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Journal of Pain

Samsuk Kim, Daniel Whibley, David A Williams, Anna L Kratz
Daily fluctuation in pain acceptance and its impact on the physical and psychosocial functioning of individuals living with spinal cord injury (SCI) and chronic pain has not been examined. We used end-of-day (EOD) diaries and multilevel mixed effects modeling (MLM) to examine the moderating effect of within- and between-person pain acceptance on associations between pain and physical and psychosocial functioning. Individuals with SCI and chronic pain (N = 124) completed seven days of EOD diaries, which included measures of pain acceptance, pain intensity, pain catastrophizing, pain interference, participation in social roles and activities (SRA), depressive symptoms, and positive affect and well-being (PAWB)...
September 11, 2019: Journal of Pain
Daniel Machado, Ana Luiza Cabrera Martimbianco, Sandra Kalil Bussadori, Rafael Leite Pacheco, Rachel Riera, Elaine Marcílio Santos
This systematic review investigated the effectiveness and safety of botulinum toxin type A (BTX-A) for painful temporomandibular disorders. We searched for randomized controlled trials (RCTs) in ten databases, from inception to February 12, 2019 (MEDLINE, EMBASE, CENTRAL, LILACS, BBO, Web of Science, Scopus,, WHO and OpenGrey). We included 12 RCTs that compared BTX-A versus inactive or active interventions. BTX-A was slightly more effective than placebo for pain reduction at one month: mean difference (MD) -1...
September 9, 2019: Journal of Pain
Robert M Levy, Nagy Mekhail, Jeffrey Kramer, Lawrence Poree, Kasra Amirdelfan, Eric Grigsby, Peter Staats, Allen W Burton, Abram H Burgher, James Scowcroft, Stan Golovac, Leonardo Kapural, Richard Paicius, Jason Pope, Sam Samuel, W Porter McRoberts, Michael Schaufele, Alexander R Kent, Adil Raza, Timothy R Deer
The ACCURATE randomized, controlled trial compared outcomes of dorsal root ganglion (DRG) stimulation versus tonic spinal cord stimulation (SCS) in 152 subjects with chronic lower extremity pain due to complex regional pain syndrome (CRPS) type I or II. This ACCURATE sub-study was designed to evaluate whether therapy habituation occurs with DRG stimulation as compared to SCS through 12-months. A modified intention-to-treat analysis was performed to assess percentage pain relief (PPR) and responder rates at follow-up visits (end-of-trial, 1, 3, 6, 9, 12-months post-permanent implant) for all subjects that completed trial stimulation (DRG:N=73, SCS:N=72)...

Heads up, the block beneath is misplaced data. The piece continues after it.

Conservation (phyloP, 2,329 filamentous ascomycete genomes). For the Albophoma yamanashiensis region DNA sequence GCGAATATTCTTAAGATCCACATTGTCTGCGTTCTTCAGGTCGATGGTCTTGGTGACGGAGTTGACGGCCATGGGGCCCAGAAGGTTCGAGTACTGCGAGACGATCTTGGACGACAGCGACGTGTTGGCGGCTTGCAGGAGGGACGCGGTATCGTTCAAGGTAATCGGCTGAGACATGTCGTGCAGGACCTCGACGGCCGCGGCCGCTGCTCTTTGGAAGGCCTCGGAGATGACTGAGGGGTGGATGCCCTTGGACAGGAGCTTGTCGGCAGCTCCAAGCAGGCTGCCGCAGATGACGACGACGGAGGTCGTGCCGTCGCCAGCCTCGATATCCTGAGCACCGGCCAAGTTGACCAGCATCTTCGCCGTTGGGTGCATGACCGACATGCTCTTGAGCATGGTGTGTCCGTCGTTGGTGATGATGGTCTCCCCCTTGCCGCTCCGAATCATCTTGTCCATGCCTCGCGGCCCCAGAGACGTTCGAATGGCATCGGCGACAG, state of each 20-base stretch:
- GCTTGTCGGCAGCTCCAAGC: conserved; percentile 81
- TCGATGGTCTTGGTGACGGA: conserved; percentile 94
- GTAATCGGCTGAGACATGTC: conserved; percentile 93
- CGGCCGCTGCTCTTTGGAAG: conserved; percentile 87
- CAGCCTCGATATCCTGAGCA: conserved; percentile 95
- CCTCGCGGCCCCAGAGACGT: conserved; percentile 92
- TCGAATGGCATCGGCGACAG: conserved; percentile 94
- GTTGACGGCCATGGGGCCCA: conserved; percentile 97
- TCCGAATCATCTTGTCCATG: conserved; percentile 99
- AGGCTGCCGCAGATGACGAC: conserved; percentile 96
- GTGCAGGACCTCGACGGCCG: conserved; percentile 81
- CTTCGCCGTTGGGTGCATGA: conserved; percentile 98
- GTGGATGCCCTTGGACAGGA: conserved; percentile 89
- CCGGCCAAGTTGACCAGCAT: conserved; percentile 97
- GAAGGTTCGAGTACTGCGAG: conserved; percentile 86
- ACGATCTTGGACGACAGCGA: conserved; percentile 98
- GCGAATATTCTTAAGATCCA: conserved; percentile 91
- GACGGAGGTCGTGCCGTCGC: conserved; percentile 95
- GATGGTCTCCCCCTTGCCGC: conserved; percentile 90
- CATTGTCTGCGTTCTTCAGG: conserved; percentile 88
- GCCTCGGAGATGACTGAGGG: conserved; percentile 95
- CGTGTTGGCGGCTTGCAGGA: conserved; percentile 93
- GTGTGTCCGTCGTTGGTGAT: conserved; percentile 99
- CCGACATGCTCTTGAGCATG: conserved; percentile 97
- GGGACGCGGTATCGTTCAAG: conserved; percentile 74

September 5, 2019: Journal of Pain: Official Journal of the American Pain Society
Anna C Wilson, Amy L Holley, Amanda Stone, Jessica L Fales, Tonya M Palermo
This longitudinal case-control study aims to 1) compare symptoms and functioning in otherwise healthy adolescents with versus without a parent with chronic pain (Parent CP+/Parent CP-) 2) test adolescent sex as a moderator of the relation between parent CP group and child functioning, and 3) determine changes in adolescent pain over one year. Adolescents (n=140; ages 11-15) completed tests of pain responsivity and physical function, as well as self-report measures assessing pain characteristics, somatic symptoms, and physical and psychosocial functioning...
September 5, 2019: Journal of Pain: Official Journal of the American Pain Society
Aleksandrina Skvortsova, Dieuwke S Veldhuijzen, Henriët Van Middendorp, Luana Colloca, Andrea W M Evers
Oxytocin has been shown to increase trust, decrease anxiety and affect learning as has been observed in conditioning paradigms. Trust, anxiety and learning are important factors that influence placebo effects. In this study we investigated whether oxytocin can increase placebo analgesia, decrease nocebo hyperalgesia, and influence extinction processes of both. Eighty male volunteers were assigned to a 40 IU of oxytocin nasal spray group, or to a placebo control group. Placebo analgesia and nocebo hyperalgesia were induced by a conditioning procedure in combination with verbal suggestions...